• Between vowels and word-finally, /d/ commonly elides or lenites (a process common throughout the Spanish-speaking world), so that contado ("told") and ciudad ("city") are respectively [kon̪ˈt̪aːo] and [sjuˈð̞aː].
  • The voiceless postalveolar affricate
    Voiceless postalveolar affricate
    The voiceless palato-alveolar affricate or domed postalveolar affricate is a type of consonantal sound used in some spoken languages. The sound is transcribed in the International Phonetic Alphabet with ⟨⟩ or ⟨⟩...

     /t͡ʃ/ is pronounced as a fricative [ʃ] by many the lower-class speakers (thus, Chile is pronounced [ˈʃiːle]). This type of pronunciation is viewed as very undesirable. Other variants are a fronted alveolar
    Alveolar consonant
    Alveolar consonants are articulated with the tongue against or close to the superior alveolar ridge, which is called that because it contains the alveoli of the superior teeth...

     affricate, [t͡s], and an even more fronted dental affricate, [t̪ˢ], mostly used by the upper class.
  • The sequences [h]+[β̞] and [h]+[ɣ̞] (where the [h]s are the results of /s/-weakening) are devoiced to, respectively, [f] and [x]. Thus, resbaló ("slid") and rasgó ("tore") are realized [rɛfaˈloː] and [raˈxoː] by some speakers.
  • The sequence /ɾn/ is sometimes assimilated to [nn] in lower-class speakers. Thus, jornada ("workday") may be pronouned [xonˈn̪aː] .
  • In the sequence /bl/, the /b/ may be vocalized to [u]. Thus, inolvidable ("unforgettable") may be [in̪olˈβ̞jaːule], in rural and lower-class urban speakers.
  • Lipski also mentions the devoicing of word-final, unstressed vowels.

Pronouns and verbs

Chileans scarcely use the voseo
Voseo is the use of the second person singular pronoun vos in many dialects of Spanish. In dialects that have it, it is used either instead of tú, or alongside it....

and tuteo forms in the second person familiar, as in many Latin America
Latin America
Latin America is a region of the Americas where Romance languages  – particularly Spanish and Portuguese, and variably French – are primarily spoken. Latin America has an area of approximately 21,069,500 km² , almost 3.9% of the Earth's surface or 14.1% of its land surface area...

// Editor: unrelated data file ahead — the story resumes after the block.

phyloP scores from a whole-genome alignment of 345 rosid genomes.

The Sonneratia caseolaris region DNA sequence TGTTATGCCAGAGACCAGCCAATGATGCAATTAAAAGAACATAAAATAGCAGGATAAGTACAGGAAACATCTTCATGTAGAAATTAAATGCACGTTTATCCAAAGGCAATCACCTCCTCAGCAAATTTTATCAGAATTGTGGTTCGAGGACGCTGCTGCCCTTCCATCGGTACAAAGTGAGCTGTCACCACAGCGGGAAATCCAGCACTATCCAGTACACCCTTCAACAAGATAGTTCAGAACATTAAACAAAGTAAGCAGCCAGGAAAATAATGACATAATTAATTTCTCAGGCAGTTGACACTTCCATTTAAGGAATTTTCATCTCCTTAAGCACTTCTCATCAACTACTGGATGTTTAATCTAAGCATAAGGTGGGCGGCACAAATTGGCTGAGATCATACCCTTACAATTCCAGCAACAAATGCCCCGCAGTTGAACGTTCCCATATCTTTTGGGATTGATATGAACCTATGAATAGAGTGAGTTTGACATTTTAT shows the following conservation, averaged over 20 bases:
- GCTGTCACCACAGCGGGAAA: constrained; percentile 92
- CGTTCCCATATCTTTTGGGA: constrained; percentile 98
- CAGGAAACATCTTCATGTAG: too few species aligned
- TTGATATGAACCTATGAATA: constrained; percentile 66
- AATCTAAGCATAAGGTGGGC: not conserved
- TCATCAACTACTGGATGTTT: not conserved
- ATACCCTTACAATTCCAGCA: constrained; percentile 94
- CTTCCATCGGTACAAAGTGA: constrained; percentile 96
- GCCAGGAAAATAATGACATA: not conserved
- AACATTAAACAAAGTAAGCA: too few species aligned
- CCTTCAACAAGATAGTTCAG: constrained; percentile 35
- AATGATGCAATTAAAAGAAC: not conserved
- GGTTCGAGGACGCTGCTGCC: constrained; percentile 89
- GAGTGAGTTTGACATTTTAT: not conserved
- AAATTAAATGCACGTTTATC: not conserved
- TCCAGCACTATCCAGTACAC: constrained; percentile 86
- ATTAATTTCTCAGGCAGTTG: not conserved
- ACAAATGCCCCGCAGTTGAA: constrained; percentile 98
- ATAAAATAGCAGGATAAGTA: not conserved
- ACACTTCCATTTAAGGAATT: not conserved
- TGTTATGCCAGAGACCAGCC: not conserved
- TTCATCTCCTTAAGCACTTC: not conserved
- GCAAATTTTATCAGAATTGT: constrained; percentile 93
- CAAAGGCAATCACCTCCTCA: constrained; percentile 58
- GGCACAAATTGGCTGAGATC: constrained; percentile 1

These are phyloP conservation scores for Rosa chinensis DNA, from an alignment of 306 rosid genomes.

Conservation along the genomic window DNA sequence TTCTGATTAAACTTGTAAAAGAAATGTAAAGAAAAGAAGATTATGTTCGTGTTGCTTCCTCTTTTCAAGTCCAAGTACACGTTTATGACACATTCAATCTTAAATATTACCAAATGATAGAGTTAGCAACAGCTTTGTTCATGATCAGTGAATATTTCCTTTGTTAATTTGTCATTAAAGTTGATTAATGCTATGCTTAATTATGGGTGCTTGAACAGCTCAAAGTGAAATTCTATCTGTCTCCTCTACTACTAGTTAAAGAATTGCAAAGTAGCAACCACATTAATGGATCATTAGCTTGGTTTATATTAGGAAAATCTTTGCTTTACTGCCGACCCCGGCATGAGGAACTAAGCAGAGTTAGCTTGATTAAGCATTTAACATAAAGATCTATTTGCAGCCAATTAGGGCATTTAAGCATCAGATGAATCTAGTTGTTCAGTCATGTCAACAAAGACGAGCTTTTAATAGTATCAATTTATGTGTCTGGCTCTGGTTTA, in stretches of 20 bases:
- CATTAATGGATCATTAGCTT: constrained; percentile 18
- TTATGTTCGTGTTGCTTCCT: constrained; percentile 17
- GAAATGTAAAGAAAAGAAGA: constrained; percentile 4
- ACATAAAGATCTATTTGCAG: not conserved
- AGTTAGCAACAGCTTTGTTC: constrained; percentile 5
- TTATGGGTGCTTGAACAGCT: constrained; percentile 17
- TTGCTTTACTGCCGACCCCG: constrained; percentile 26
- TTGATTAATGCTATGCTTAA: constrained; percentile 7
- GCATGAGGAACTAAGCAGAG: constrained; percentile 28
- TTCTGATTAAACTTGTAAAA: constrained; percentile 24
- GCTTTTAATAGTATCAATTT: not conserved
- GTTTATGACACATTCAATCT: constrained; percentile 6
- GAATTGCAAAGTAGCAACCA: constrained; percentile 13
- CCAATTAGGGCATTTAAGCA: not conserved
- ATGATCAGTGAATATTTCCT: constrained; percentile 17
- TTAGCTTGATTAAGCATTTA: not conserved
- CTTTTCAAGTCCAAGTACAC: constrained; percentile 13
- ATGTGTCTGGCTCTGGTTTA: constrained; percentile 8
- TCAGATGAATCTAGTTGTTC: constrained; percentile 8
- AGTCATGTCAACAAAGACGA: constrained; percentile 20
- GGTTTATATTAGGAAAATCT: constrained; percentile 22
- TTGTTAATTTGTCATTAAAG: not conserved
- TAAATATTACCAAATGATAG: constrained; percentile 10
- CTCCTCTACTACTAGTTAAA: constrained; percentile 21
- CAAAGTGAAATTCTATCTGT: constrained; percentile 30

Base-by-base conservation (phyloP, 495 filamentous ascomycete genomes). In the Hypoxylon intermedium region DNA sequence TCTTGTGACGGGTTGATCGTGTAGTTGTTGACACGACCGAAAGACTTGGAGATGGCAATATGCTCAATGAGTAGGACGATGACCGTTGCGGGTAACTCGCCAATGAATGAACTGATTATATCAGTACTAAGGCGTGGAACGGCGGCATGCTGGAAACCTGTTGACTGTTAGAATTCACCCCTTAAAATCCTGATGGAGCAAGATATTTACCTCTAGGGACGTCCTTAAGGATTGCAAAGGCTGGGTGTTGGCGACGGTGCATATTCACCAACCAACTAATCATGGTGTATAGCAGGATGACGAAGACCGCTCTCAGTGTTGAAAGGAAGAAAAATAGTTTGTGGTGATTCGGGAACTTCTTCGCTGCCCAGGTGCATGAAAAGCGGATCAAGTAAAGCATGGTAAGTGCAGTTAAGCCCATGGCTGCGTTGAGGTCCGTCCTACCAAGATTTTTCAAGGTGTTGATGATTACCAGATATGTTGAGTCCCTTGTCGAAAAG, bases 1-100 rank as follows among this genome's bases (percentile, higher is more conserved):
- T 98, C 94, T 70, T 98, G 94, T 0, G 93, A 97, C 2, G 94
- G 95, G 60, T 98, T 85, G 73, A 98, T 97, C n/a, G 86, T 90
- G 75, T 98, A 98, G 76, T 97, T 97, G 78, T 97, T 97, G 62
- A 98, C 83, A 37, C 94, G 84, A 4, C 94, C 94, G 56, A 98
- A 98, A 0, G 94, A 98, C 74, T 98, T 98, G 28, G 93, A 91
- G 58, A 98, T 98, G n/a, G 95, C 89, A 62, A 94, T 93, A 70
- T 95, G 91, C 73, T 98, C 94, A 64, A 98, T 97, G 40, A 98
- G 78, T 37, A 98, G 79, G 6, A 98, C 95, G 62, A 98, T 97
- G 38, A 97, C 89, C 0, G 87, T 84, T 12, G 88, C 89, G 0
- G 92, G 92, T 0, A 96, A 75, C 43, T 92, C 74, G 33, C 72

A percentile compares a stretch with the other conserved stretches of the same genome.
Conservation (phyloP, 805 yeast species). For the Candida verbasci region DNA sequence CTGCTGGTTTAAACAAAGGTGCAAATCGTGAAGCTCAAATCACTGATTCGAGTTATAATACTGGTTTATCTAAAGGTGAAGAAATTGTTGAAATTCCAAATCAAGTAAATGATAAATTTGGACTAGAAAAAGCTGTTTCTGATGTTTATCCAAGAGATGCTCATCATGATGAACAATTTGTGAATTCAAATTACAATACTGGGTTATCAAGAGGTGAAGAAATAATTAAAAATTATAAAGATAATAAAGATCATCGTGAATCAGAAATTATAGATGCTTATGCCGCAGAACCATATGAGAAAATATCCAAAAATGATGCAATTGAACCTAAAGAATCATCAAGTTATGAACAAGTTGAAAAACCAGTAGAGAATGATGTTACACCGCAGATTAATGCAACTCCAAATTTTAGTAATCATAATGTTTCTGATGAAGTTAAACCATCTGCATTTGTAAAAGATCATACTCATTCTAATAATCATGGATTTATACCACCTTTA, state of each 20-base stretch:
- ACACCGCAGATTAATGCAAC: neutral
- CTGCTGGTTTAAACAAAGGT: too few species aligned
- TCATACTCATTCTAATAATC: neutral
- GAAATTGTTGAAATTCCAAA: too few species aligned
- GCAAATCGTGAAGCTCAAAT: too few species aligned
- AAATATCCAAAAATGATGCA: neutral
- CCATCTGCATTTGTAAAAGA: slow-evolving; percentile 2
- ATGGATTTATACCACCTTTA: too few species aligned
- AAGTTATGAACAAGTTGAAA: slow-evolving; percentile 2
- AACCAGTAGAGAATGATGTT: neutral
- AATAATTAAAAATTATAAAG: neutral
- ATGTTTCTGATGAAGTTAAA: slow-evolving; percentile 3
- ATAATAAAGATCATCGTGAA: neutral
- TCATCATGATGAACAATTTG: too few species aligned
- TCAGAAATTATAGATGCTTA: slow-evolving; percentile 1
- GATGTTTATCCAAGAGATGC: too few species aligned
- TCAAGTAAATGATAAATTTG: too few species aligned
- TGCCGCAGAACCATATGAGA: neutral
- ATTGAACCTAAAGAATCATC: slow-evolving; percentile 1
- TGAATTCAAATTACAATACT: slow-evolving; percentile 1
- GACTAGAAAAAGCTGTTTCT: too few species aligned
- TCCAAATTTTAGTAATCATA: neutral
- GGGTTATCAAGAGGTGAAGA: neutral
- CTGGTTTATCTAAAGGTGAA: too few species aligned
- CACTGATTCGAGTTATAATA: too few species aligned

n countries.

Pronominal voseo consists of using the pronoun vos (in Chile, [βos], [β̞os], [βoh] or [β̞oh]) in place of for the second person singular familiar/informal.

Verbal voseo is the use of corresponding verb forms (tenís instead of tienes, hablái instead of hablas, etc.).

Voseo is common in Chile, with both Pronominal and Verbal voseo being widely used in the spoken language. However, unlike in neighboring Argentina
Argentina , officially the Argentine Republic , is the second largest country in South America by land area, after Brazil. It is constituted as a federation of 23 provinces and an autonomous city, Buenos Aires...

, neither is deemed acceptable as part of any written document except as reported speech. Voseo of any kind is considered bad linguistic form and generally labels the speaker as unsophisticated, rude or lacking in education.

In Chile there are at least four grades of formality:

1. Pronominal and verbal voseo, that is, the use of the pronoun vos (with the corresponding voseo verbs).
For example: vos sabís, vos venís, vos hablái, etc.

This combination occurs only in very informal situations and should be approached and used with caution by foreigners. It is always considered rude and insulting but is tolerated and enjoyed as part of friendly bonding and banter. However, with even a slight change in intonation it can change from a tone of friendly banter to a form of insult in a heated argument, even among friends. Non-natives should refrain from using vos until sufficient understanding of its use is gained.

2. Verbal voseo, using the pronoun .
For example: tú sabís, tú tenís, tú hablái, tú vivís, etc.
This kind of voseo is the predominant form used in the spoken language. It should never be used in formal situations or with people one is not very familiar with.

3. Standard tuteo.
For example: tú sabes, tú hablas, tú tienes, tú vienes, etc.
This is the only acceptable way of writing the informal second person. Because of this more literary facet, its use in spoken language is reserved for slightly more formal situations such as (some) child-to-parent, teacher-to-student or peer-to-peer relations among people who aren't familiar with each other.

4. The use of the pronoun usted.
For example: usted viene, usted habla, usted tiene, etc. Used for all business and other formal interactions (i.e. student-to-teacher, but not always teacher-to-student), as well as upwards in situations where one person is considered to be well respected, older or of an obviously higher social standing. Stricter parents will demand this kind of speech from their children as well.

The Chilean voseo conjugation has only three irregular verbs in the indicative present: ser, ir, and haber.


In Chile there are various ways to say "you are" to one person.
From the least to the most formal:

Vos soi

Vos erí(s)

Tú soi

Tú erí(s)

Tú eres

Usted es


A comparison of the conjugation of the Chilean voseo, the general voseo used in Latin American countries except Chile, and the tuteo.
Form | Indicative | Subjunctive
Present Past Conditional Present Past
Voseo (Chile) caminái,
Voseo (general) caminás,
camines, caminés*
traigas, traigás*
vivas, vivás*
Tuteo caminas,